• [0014]
    The objective of skiascopy is to find the position of the paraxial far point (punctum remotum) of the eye.
  • [0015]
    Basically, the operator views through the aperture of the skiascope at a distance of 40 to 100 cm from the patient's eye and shines the beam of the skiascope into the pupil of the patient's eye while the patient fixates a distant target.
  • [0016]
    By observation of the skiascopic pupillary reflex as the meridional axis orientation of the divergent rectangular light beam is altered, and as the rectangular beam is swept across the pupil form side to side along the two principal power meridians, the operator is able to deduce the location of the far point of each primary meridian relative to the position of the skiascope aperture through which the operator is viewing. The attributes of the pupillary reflex that signify the relative position of the far point are linked to “with” or “against” motions: “with” motion of the pupillary streak reflex, compared with movement of the incident divergent rectangular beam, indicates a far-point location behind the skiascope aperture, in the continuum between the operator and infinity (slightly myopic and emmetropic eyes) or behind the eye (hyperopic eyes). “Against” motion of the streak indicates a far-point location between the skiascope aperture and the patient's eye (moderately to highly myopic eyes).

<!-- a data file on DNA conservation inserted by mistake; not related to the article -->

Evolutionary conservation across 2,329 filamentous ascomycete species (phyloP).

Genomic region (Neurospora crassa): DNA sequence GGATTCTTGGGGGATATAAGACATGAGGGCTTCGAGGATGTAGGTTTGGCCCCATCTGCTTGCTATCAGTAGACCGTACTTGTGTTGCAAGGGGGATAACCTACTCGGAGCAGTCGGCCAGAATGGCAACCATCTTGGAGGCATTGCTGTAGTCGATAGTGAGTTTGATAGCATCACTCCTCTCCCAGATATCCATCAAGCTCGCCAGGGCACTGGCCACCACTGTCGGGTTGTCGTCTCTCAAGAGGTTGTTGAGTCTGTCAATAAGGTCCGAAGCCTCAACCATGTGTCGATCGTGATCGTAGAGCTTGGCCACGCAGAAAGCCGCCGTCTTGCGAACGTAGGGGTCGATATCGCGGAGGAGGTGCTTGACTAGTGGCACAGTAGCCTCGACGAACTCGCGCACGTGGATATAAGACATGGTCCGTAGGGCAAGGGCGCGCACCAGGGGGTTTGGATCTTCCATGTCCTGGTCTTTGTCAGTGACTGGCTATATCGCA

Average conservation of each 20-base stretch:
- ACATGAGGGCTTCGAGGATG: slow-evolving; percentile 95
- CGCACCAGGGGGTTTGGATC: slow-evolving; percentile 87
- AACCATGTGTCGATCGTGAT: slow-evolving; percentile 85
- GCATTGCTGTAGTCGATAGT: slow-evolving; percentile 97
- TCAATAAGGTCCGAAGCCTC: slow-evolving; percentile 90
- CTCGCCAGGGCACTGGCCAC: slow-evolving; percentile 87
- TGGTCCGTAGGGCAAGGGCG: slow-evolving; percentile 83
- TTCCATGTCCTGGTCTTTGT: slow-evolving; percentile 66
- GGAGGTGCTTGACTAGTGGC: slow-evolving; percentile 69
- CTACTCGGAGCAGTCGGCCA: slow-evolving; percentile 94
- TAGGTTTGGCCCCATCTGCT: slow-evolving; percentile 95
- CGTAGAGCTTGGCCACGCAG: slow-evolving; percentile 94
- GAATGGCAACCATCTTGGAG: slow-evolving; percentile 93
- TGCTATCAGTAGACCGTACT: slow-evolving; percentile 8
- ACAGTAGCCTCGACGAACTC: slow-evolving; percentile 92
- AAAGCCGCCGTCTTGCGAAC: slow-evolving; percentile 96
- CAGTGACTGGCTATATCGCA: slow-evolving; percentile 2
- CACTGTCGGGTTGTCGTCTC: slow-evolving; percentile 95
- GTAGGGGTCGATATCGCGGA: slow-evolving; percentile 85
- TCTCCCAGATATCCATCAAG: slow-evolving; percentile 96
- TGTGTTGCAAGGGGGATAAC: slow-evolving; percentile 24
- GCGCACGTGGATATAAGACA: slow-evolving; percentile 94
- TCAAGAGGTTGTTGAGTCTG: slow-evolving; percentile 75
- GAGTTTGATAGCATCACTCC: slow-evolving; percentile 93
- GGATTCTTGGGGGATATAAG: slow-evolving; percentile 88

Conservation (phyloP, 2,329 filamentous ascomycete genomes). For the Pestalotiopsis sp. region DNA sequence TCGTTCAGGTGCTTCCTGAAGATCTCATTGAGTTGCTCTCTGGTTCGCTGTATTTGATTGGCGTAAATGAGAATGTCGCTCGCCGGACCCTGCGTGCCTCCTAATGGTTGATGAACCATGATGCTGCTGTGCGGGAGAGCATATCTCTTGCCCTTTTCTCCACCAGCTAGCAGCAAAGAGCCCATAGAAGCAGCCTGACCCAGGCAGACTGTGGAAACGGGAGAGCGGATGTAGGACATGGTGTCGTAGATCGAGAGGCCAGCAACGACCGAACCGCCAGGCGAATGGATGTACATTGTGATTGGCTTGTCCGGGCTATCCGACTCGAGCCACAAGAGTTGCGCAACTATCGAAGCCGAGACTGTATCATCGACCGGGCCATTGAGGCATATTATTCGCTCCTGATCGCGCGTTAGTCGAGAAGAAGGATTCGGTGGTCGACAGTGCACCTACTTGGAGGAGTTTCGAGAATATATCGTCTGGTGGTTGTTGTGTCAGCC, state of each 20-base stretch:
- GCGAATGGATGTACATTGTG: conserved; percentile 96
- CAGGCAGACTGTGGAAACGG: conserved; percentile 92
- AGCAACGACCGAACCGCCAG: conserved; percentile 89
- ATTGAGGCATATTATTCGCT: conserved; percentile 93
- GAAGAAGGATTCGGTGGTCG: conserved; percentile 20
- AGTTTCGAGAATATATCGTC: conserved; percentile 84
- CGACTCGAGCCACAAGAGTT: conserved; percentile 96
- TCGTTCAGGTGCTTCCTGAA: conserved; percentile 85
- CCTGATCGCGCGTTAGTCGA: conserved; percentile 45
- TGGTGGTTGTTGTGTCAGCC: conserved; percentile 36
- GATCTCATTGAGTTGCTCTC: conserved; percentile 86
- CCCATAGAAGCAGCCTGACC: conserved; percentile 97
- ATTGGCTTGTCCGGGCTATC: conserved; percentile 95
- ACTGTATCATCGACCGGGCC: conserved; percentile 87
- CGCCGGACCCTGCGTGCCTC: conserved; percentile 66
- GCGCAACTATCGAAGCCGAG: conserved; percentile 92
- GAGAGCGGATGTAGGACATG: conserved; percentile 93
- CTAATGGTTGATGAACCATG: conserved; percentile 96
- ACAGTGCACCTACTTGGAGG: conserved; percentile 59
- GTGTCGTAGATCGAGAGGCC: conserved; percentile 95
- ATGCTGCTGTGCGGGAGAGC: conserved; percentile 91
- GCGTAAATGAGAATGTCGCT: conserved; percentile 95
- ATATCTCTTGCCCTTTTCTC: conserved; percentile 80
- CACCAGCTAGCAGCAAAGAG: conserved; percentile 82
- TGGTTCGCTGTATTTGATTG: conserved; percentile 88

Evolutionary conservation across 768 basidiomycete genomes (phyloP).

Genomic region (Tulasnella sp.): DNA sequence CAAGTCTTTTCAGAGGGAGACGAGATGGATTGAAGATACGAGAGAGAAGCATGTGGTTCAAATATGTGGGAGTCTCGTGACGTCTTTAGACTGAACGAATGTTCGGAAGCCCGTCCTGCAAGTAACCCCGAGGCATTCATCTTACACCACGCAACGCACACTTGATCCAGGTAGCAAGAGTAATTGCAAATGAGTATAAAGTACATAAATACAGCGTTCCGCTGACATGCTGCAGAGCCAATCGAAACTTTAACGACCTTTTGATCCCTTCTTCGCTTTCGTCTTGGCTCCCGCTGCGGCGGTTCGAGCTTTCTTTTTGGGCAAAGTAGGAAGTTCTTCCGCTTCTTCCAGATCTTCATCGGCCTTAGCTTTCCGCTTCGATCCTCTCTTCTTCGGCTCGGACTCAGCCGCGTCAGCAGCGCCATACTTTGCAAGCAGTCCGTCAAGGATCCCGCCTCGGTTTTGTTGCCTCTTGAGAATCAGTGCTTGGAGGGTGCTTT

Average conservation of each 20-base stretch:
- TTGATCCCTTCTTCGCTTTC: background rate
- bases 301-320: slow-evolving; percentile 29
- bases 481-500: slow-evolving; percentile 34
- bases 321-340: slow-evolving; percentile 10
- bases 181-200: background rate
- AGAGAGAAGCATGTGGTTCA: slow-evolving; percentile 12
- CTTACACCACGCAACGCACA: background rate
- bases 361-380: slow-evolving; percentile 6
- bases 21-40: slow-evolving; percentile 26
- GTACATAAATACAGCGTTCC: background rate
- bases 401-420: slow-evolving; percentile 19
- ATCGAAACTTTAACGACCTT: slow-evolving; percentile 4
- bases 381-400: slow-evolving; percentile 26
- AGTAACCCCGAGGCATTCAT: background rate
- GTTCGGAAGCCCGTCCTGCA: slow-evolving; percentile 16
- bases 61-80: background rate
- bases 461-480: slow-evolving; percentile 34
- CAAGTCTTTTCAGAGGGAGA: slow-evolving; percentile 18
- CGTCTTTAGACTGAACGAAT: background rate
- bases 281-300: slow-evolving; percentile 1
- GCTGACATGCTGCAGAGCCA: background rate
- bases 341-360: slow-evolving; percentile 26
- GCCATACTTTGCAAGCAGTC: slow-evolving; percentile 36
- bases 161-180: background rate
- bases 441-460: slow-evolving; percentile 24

• [0017]
    To determine the correction, trial lenses, trial frames, and refractors are used. The far point of the eye is moved to the position of the skiascope aperture by placement of lenses at the spectacle plane having the eyes approximate refractive correction.
  • [0018]
    Commonly used skiascopes are of “Heine type” as disclosed for example in patent documents GB 1 269 799 or in U.S. Pat. No. 5,859,687.
  • [0019]
    A schematic diagrammatic view of commonly used skiascopic method is shown on FIG. 1.
  • [0020]
    The patient's 1 eye 10 is positioned to face an eye of an operator 2. A viewing board 4 is disposed between the patient 1 and operator 2. The eye 10 of the patient is focused on said viewing board 4, where a scene, for example a text, is printed on. Viewing board comprises a hole, where the incident and reflected beam 8 can pass through.
  • [0021]